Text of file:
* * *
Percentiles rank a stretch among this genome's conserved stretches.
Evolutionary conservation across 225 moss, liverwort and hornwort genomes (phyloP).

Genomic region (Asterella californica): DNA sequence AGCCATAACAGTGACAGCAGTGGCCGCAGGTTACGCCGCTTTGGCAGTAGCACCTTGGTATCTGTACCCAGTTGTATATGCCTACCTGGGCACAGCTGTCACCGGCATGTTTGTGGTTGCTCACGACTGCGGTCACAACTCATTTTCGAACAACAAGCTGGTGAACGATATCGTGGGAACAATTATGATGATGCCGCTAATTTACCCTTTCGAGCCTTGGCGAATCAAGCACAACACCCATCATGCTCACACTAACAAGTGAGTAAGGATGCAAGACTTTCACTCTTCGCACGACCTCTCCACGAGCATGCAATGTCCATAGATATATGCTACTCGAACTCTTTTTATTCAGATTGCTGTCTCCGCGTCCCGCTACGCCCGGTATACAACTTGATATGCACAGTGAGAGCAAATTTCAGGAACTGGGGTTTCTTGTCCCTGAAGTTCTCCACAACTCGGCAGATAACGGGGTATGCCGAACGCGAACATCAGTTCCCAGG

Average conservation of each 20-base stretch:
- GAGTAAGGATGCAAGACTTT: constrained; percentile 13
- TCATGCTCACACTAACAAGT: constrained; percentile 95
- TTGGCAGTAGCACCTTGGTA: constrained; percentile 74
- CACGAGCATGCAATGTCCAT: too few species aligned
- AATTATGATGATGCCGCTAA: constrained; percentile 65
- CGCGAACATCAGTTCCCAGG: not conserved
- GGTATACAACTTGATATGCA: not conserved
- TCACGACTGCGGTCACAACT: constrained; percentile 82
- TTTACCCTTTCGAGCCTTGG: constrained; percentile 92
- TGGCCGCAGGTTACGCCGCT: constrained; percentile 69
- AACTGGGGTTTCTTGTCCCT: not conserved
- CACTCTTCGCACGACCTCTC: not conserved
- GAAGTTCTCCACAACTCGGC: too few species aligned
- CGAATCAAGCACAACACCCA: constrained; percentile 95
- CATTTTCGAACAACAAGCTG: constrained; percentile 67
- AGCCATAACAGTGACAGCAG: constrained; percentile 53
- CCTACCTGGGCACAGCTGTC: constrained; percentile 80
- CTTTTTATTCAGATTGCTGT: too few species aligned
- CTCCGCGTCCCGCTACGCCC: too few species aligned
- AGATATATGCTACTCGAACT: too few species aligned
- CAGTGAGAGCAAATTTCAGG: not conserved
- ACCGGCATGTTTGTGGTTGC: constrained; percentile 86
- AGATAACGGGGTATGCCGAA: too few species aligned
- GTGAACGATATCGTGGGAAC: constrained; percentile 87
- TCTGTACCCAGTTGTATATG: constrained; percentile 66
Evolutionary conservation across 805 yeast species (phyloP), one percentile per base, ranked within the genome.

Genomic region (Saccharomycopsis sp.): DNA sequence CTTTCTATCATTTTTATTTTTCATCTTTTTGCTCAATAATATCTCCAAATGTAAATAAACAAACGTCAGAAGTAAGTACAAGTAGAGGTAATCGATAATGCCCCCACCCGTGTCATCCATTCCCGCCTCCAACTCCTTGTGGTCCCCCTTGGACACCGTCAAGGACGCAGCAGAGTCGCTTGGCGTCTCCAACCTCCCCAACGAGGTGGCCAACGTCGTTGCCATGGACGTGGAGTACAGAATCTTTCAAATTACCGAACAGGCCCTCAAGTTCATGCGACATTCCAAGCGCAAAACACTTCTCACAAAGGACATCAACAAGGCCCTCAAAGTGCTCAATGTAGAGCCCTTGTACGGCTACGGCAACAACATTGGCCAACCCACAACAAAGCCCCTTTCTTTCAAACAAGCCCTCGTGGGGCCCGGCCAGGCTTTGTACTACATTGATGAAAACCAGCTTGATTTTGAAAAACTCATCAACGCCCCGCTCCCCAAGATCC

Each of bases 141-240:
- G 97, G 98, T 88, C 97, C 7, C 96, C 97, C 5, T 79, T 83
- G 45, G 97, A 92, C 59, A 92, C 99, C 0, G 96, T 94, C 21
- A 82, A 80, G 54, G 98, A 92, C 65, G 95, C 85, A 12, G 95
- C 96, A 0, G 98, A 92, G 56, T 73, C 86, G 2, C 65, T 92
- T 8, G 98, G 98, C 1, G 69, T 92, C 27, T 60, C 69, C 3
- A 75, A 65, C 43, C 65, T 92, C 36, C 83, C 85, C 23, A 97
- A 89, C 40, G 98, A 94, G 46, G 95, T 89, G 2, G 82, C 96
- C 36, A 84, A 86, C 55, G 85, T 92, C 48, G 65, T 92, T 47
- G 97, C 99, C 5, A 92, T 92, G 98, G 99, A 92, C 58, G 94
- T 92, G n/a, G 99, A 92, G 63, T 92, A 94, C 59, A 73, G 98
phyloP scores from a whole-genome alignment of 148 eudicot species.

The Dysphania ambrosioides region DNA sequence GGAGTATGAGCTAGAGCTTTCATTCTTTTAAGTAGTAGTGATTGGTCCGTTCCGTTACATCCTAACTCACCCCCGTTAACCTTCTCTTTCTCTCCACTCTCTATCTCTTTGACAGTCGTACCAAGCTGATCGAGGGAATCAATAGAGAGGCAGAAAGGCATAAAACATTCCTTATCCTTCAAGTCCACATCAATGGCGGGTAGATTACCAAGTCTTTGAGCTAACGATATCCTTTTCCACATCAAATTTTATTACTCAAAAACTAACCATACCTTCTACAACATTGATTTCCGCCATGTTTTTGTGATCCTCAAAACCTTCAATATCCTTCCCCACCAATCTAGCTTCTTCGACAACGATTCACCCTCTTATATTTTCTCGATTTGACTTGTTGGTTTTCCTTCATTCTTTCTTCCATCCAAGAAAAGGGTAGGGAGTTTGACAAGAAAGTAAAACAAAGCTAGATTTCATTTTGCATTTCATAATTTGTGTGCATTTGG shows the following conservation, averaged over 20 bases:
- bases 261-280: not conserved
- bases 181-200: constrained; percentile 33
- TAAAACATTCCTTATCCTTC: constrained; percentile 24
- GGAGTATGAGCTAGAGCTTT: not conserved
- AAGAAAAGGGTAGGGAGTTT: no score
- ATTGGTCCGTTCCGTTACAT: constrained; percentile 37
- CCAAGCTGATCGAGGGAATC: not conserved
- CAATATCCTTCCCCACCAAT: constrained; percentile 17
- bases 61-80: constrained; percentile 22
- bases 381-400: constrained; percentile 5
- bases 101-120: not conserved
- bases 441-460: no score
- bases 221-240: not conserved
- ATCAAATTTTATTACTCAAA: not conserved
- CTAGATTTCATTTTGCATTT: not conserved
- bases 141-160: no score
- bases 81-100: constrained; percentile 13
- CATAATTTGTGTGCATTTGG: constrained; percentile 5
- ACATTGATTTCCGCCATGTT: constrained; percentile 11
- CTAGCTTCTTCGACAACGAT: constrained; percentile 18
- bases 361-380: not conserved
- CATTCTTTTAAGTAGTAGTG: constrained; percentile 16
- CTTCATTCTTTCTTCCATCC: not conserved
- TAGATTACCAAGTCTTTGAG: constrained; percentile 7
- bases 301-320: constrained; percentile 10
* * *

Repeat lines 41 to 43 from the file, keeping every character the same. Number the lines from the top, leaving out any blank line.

- G 97, C 99, C 5, A 92, T 92, G 98, G 99, A 92, C 58, G 94
- T 92, G n/a, G 99, A 92, G 63, T 92, A 94, C 59, A 73, G 98
phyloP scores from a whole-genome alignment of 148 eudicot species.